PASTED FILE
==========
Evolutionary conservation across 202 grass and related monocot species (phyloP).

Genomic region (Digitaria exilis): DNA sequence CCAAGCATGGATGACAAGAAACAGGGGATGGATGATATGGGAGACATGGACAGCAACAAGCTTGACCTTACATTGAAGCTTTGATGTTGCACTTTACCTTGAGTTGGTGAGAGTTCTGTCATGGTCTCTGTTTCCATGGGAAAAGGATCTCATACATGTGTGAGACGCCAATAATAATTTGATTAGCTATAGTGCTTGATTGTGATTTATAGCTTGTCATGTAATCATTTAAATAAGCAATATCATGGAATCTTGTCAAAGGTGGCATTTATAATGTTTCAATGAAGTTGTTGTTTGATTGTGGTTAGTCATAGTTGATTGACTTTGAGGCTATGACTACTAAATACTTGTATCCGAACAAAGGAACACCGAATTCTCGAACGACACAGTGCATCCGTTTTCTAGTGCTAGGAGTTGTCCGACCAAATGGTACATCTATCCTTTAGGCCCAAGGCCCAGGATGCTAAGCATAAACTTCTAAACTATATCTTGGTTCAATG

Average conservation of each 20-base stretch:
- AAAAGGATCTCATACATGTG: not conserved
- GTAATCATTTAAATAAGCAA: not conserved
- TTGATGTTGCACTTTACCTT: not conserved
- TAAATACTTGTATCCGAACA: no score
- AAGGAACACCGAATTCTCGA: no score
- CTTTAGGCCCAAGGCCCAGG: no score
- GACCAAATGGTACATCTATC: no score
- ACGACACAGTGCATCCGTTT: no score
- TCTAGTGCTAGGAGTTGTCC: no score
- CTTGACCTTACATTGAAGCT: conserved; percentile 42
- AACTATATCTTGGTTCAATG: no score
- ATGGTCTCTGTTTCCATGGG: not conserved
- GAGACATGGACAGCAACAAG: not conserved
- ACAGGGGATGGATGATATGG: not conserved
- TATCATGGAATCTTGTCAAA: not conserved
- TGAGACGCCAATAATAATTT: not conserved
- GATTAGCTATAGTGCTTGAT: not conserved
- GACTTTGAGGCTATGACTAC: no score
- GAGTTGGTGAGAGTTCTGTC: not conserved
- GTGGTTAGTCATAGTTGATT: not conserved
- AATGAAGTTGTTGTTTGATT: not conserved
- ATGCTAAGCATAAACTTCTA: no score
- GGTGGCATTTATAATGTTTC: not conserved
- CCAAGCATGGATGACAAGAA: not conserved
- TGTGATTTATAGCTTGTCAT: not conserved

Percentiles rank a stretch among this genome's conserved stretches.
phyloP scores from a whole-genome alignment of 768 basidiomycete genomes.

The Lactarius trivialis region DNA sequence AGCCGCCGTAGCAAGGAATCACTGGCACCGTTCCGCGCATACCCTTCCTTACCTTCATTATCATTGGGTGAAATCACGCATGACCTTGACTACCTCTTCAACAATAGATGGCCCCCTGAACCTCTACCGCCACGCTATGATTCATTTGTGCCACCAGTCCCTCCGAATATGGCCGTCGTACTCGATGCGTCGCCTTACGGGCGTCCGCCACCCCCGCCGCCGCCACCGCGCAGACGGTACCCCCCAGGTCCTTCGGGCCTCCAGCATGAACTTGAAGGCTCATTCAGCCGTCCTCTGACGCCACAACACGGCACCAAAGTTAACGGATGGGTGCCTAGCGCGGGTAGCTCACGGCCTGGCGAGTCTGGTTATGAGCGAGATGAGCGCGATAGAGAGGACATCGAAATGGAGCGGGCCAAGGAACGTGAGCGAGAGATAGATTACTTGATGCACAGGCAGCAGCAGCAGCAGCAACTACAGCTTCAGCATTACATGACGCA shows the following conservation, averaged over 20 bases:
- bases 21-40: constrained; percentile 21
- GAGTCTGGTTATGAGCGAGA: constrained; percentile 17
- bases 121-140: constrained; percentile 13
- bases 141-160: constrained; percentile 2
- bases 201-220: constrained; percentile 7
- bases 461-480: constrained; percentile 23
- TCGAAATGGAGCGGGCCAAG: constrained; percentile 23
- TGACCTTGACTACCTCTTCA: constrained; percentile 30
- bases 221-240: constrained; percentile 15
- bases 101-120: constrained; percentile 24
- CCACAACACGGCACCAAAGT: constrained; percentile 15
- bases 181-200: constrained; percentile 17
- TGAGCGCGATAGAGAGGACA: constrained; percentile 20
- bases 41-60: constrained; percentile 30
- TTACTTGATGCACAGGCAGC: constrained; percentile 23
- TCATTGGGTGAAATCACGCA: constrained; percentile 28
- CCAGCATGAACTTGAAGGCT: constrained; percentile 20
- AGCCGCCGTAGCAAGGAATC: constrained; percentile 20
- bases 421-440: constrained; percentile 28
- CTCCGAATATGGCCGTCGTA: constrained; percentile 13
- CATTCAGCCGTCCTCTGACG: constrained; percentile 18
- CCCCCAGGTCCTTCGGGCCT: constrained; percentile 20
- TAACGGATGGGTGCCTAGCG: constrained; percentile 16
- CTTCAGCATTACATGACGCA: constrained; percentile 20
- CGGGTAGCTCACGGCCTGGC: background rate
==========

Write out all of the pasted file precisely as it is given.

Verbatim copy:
Evolutionary conservation across 202 grass and related monocot species (phyloP).

Genomic region (Digitaria exilis): DNA sequence CCAAGCATGGATGACAAGAAACAGGGGATGGATGATATGGGAGACATGGACAGCAACAAGCTTGACCTTACATTGAAGCTTTGATGTTGCACTTTACCTTGAGTTGGTGAGAGTTCTGTCATGGTCTCTGTTTCCATGGGAAAAGGATCTCATACATGTGTGAGACGCCAATAATAATTTGATTAGCTATAGTGCTTGATTGTGATTTATAGCTTGTCATGTAATCATTTAAATAAGCAATATCATGGAATCTTGTCAAAGGTGGCATTTATAATGTTTCAATGAAGTTGTTGTTTGATTGTGGTTAGTCATAGTTGATTGACTTTGAGGCTATGACTACTAAATACTTGTATCCGAACAAAGGAACACCGAATTCTCGAACGACACAGTGCATCCGTTTTCTAGTGCTAGGAGTTGTCCGACCAAATGGTACATCTATCCTTTAGGCCCAAGGCCCAGGATGCTAAGCATAAACTTCTAAACTATATCTTGGTTCAATG

Average conservation of each 20-base stretch:
- AAAAGGATCTCATACATGTG: not conserved
- GTAATCATTTAAATAAGCAA: not conserved
- TTGATGTTGCACTTTACCTT: not conserved
- TAAATACTTGTATCCGAACA: no score
- AAGGAACACCGAATTCTCGA: no score
- CTTTAGGCCCAAGGCCCAGG: no score
- GACCAAATGGTACATCTATC: no score
- ACGACACAGTGCATCCGTTT: no score
- TCTAGTGCTAGGAGTTGTCC: no score
- CTTGACCTTACATTGAAGCT: conserved; percentile 42
- AACTATATCTTGGTTCAATG: no score
- ATGGTCTCTGTTTCCATGGG: not conserved
- GAGACATGGACAGCAACAAG: not conserved
- ACAGGGGATGGATGATATGG: not conserved
- TATCATGGAATCTTGTCAAA: not conserved
- TGAGACGCCAATAATAATTT: not conserved
- GATTAGCTATAGTGCTTGAT: not conserved
- GACTTTGAGGCTATGACTAC: no score
- GAGTTGGTGAGAGTTCTGTC: not conserved
- GTGGTTAGTCATAGTTGATT: not conserved
- AATGAAGTTGTTGTTTGATT: not conserved
- ATGCTAAGCATAAACTTCTA: no score
- GGTGGCATTTATAATGTTTC: not conserved
- CCAAGCATGGATGACAAGAA: not conserved
- TGTGATTTATAGCTTGTCAT: not conserved

Percentiles rank a stretch among this genome's conserved stretches.
phyloP scores from a whole-genome alignment of 768 basidiomycete genomes.

The Lactarius trivialis region DNA sequence AGCCGCCGTAGCAAGGAATCACTGGCACCGTTCCGCGCATACCCTTCCTTACCTTCATTATCATTGGGTGAAATCACGCATGACCTTGACTACCTCTTCAACAATAGATGGCCCCCTGAACCTCTACCGCCACGCTATGATTCATTTGTGCCACCAGTCCCTCCGAATATGGCCGTCGTACTCGATGCGTCGCCTTACGGGCGTCCGCCACCCCCGCCGCCGCCACCGCGCAGACGGTACCCCCCAGGTCCTTCGGGCCTCCAGCATGAACTTGAAGGCTCATTCAGCCGTCCTCTGACGCCACAACACGGCACCAAAGTTAACGGATGGGTGCCTAGCGCGGGTAGCTCACGGCCTGGCGAGTCTGGTTATGAGCGAGATGAGCGCGATAGAGAGGACATCGAAATGGAGCGGGCCAAGGAACGTGAGCGAGAGATAGATTACTTGATGCACAGGCAGCAGCAGCAGCAGCAACTACAGCTTCAGCATTACATGACGCA shows the following conservation, averaged over 20 bases:
- bases 21-40: constrained; percentile 21
- GAGTCTGGTTATGAGCGAGA: constrained; percentile 17
- bases 121-140: constrained; percentile 13
- bases 141-160: constrained; percentile 2
- bases 201-220: constrained; percentile 7
- bases 461-480: constrained; percentile 23
- TCGAAATGGAGCGGGCCAAG: constrained; percentile 23
- TGACCTTGACTACCTCTTCA: constrained; percentile 30
- bases 221-240: constrained; percentile 15
- bases 101-120: constrained; percentile 24
- CCACAACACGGCACCAAAGT: constrained; percentile 15
- bases 181-200: constrained; percentile 17
- TGAGCGCGATAGAGAGGACA: constrained; percentile 20
- bases 41-60: constrained; percentile 30
- TTACTTGATGCACAGGCAGC: constrained; percentile 23
- TCATTGGGTGAAATCACGCA: constrained; percentile 28
- CCAGCATGAACTTGAAGGCT: constrained; percentile 20
- AGCCGCCGTAGCAAGGAATC: constrained; percentile 20
- bases 421-440: constrained; percentile 28
- CTCCGAATATGGCCGTCGTA: constrained; percentile 13
- CATTCAGCCGTCCTCTGACG: constrained; percentile 18
- CCCCCAGGTCCTTCGGGCCT: constrained; percentile 20
- TAACGGATGGGTGCCTAGCG: constrained; percentile 16
- CTTCAGCATTACATGACGCA: constrained; percentile 20
- CGGGTAGCTCACGGCCTGGC: background rate